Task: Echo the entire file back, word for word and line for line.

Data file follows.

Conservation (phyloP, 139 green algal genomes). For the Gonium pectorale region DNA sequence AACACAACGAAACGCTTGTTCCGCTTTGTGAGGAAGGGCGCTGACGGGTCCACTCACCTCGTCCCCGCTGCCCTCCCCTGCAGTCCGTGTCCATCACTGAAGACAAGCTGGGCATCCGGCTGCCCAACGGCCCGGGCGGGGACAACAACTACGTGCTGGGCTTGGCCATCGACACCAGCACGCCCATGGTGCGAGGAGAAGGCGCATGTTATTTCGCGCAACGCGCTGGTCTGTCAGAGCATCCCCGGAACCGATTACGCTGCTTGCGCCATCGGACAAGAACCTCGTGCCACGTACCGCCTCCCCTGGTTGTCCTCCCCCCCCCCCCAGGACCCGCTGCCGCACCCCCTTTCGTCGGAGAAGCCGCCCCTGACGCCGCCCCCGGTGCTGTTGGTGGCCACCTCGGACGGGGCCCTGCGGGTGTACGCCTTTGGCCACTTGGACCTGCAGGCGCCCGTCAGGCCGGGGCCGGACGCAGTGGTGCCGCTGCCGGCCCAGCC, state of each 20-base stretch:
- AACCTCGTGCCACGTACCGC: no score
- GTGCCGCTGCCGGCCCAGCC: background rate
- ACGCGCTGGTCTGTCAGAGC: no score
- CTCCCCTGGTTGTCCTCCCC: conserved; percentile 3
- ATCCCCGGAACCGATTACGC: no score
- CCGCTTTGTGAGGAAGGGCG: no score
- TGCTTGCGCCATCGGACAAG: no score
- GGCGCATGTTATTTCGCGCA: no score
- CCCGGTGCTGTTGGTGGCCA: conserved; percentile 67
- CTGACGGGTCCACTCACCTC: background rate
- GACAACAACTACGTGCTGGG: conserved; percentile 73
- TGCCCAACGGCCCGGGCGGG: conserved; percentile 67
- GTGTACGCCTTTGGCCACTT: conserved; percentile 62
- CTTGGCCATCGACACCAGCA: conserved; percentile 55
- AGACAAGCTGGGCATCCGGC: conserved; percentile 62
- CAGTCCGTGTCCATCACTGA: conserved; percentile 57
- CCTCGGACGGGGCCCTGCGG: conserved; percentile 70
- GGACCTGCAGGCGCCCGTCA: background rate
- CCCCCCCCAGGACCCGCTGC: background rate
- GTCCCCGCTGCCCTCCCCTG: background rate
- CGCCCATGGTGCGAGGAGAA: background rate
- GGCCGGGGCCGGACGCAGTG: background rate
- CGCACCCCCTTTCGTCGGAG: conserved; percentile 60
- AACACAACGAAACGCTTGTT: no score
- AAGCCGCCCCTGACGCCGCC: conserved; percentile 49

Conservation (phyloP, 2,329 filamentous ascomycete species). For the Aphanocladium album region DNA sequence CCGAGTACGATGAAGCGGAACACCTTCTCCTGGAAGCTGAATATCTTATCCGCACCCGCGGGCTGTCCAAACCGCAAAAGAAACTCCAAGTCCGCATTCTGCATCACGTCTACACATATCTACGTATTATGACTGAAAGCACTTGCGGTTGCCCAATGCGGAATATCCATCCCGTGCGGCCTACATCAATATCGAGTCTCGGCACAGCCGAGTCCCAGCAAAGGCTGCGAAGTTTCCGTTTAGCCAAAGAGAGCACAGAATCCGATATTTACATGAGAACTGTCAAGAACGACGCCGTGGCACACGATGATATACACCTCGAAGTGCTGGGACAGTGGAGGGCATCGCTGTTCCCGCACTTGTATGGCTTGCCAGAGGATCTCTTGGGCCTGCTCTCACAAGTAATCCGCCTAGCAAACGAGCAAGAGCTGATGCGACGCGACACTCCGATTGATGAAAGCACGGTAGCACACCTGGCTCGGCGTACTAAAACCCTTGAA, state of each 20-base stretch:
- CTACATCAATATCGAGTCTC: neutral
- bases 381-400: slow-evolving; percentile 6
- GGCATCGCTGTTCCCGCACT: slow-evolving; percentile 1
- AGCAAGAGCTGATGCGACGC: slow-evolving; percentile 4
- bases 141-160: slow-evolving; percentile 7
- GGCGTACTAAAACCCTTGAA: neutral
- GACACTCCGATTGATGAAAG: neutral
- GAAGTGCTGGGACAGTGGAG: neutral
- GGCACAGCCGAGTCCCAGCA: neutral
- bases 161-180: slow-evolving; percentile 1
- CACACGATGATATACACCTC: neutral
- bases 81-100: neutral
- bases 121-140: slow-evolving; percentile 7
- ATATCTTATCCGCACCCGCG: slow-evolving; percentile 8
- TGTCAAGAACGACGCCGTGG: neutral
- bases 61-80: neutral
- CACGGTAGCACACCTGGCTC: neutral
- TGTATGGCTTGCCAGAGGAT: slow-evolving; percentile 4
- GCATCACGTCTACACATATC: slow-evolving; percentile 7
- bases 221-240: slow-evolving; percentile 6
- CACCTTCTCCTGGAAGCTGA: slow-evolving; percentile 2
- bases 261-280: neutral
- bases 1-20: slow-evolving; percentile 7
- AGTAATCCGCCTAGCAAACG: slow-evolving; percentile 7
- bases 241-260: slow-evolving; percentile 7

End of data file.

Conservation (phyloP, 139 green algal genomes). For the Gonium pectorale region DNA sequence AACACAACGAAACGCTTGTTCCGCTTTGTGAGGAAGGGCGCTGACGGGTCCACTCACCTCGTCCCCGCTGCCCTCCCCTGCAGTCCGTGTCCATCACTGAAGACAAGCTGGGCATCCGGCTGCCCAACGGCCCGGGCGGGGACAACAACTACGTGCTGGGCTTGGCCATCGACACCAGCACGCCCATGGTGCGAGGAGAAGGCGCATGTTATTTCGCGCAACGCGCTGGTCTGTCAGAGCATCCCCGGAACCGATTACGCTGCTTGCGCCATCGGACAAGAACCTCGTGCCACGTACCGCCTCCCCTGGTTGTCCTCCCCCCCCCCCCAGGACCCGCTGCCGCACCCCCTTTCGTCGGAGAAGCCGCCCCTGACGCCGCCCCCGGTGCTGTTGGTGGCCACCTCGGACGGGGCCCTGCGGGTGTACGCCTTTGGCCACTTGGACCTGCAGGCGCCCGTCAGGCCGGGGCCGGACGCAGTGGTGCCGCTGCCGGCCCAGCC, state of each 20-base stretch:
- AACCTCGTGCCACGTACCGC: no score
- GTGCCGCTGCCGGCCCAGCC: background rate
- ACGCGCTGGTCTGTCAGAGC: no score
- CTCCCCTGGTTGTCCTCCCC: conserved; percentile 3
- ATCCCCGGAACCGATTACGC: no score
- CCGCTTTGTGAGGAAGGGCG: no score
- TGCTTGCGCCATCGGACAAG: no score
- GGCGCATGTTATTTCGCGCA: no score
- CCCGGTGCTGTTGGTGGCCA: conserved; percentile 67
- CTGACGGGTCCACTCACCTC: background rate
- GACAACAACTACGTGCTGGG: conserved; percentile 73
- TGCCCAACGGCCCGGGCGGG: conserved; percentile 67
- GTGTACGCCTTTGGCCACTT: conserved; percentile 62
- CTTGGCCATCGACACCAGCA: conserved; percentile 55
- AGACAAGCTGGGCATCCGGC: conserved; percentile 62
- CAGTCCGTGTCCATCACTGA: conserved; percentile 57
- CCTCGGACGGGGCCCTGCGG: conserved; percentile 70
- GGACCTGCAGGCGCCCGTCA: background rate
- CCCCCCCCAGGACCCGCTGC: background rate
- GTCCCCGCTGCCCTCCCCTG: background rate
- CGCCCATGGTGCGAGGAGAA: background rate
- GGCCGGGGCCGGACGCAGTG: background rate
- CGCACCCCCTTTCGTCGGAG: conserved; percentile 60
- AACACAACGAAACGCTTGTT: no score
- AAGCCGCCCCTGACGCCGCC: conserved; percentile 49

Conservation (phyloP, 2,329 filamentous ascomycete species). For the Aphanocladium album region DNA sequence CCGAGTACGATGAAGCGGAACACCTTCTCCTGGAAGCTGAATATCTTATCCGCACCCGCGGGCTGTCCAAACCGCAAAAGAAACTCCAAGTCCGCATTCTGCATCACGTCTACACATATCTACGTATTATGACTGAAAGCACTTGCGGTTGCCCAATGCGGAATATCCATCCCGTGCGGCCTACATCAATATCGAGTCTCGGCACAGCCGAGTCCCAGCAAAGGCTGCGAAGTTTCCGTTTAGCCAAAGAGAGCACAGAATCCGATATTTACATGAGAACTGTCAAGAACGACGCCGTGGCACACGATGATATACACCTCGAAGTGCTGGGACAGTGGAGGGCATCGCTGTTCCCGCACTTGTATGGCTTGCCAGAGGATCTCTTGGGCCTGCTCTCACAAGTAATCCGCCTAGCAAACGAGCAAGAGCTGATGCGACGCGACACTCCGATTGATGAAAGCACGGTAGCACACCTGGCTCGGCGTACTAAAACCCTTGAA, state of each 20-base stretch:
- CTACATCAATATCGAGTCTC: neutral
- bases 381-400: slow-evolving; percentile 6
- GGCATCGCTGTTCCCGCACT: slow-evolving; percentile 1
- AGCAAGAGCTGATGCGACGC: slow-evolving; percentile 4
- bases 141-160: slow-evolving; percentile 7
- GGCGTACTAAAACCCTTGAA: neutral
- GACACTCCGATTGATGAAAG: neutral
- GAAGTGCTGGGACAGTGGAG: neutral
- GGCACAGCCGAGTCCCAGCA: neutral
- bases 161-180: slow-evolving; percentile 1
- CACACGATGATATACACCTC: neutral
- bases 81-100: neutral
- bases 121-140: slow-evolving; percentile 7
- ATATCTTATCCGCACCCGCG: slow-evolving; percentile 8
- TGTCAAGAACGACGCCGTGG: neutral
- bases 61-80: neutral
- CACGGTAGCACACCTGGCTC: neutral
- TGTATGGCTTGCCAGAGGAT: slow-evolving; percentile 4
- GCATCACGTCTACACATATC: slow-evolving; percentile 7
- bases 221-240: slow-evolving; percentile 6
- CACCTTCTCCTGGAAGCTGA: slow-evolving; percentile 2
- bases 261-280: neutral
- bases 1-20: slow-evolving; percentile 7
- AGTAATCCGCCTAGCAAACG: slow-evolving; percentile 7
- bases 241-260: slow-evolving; percentile 7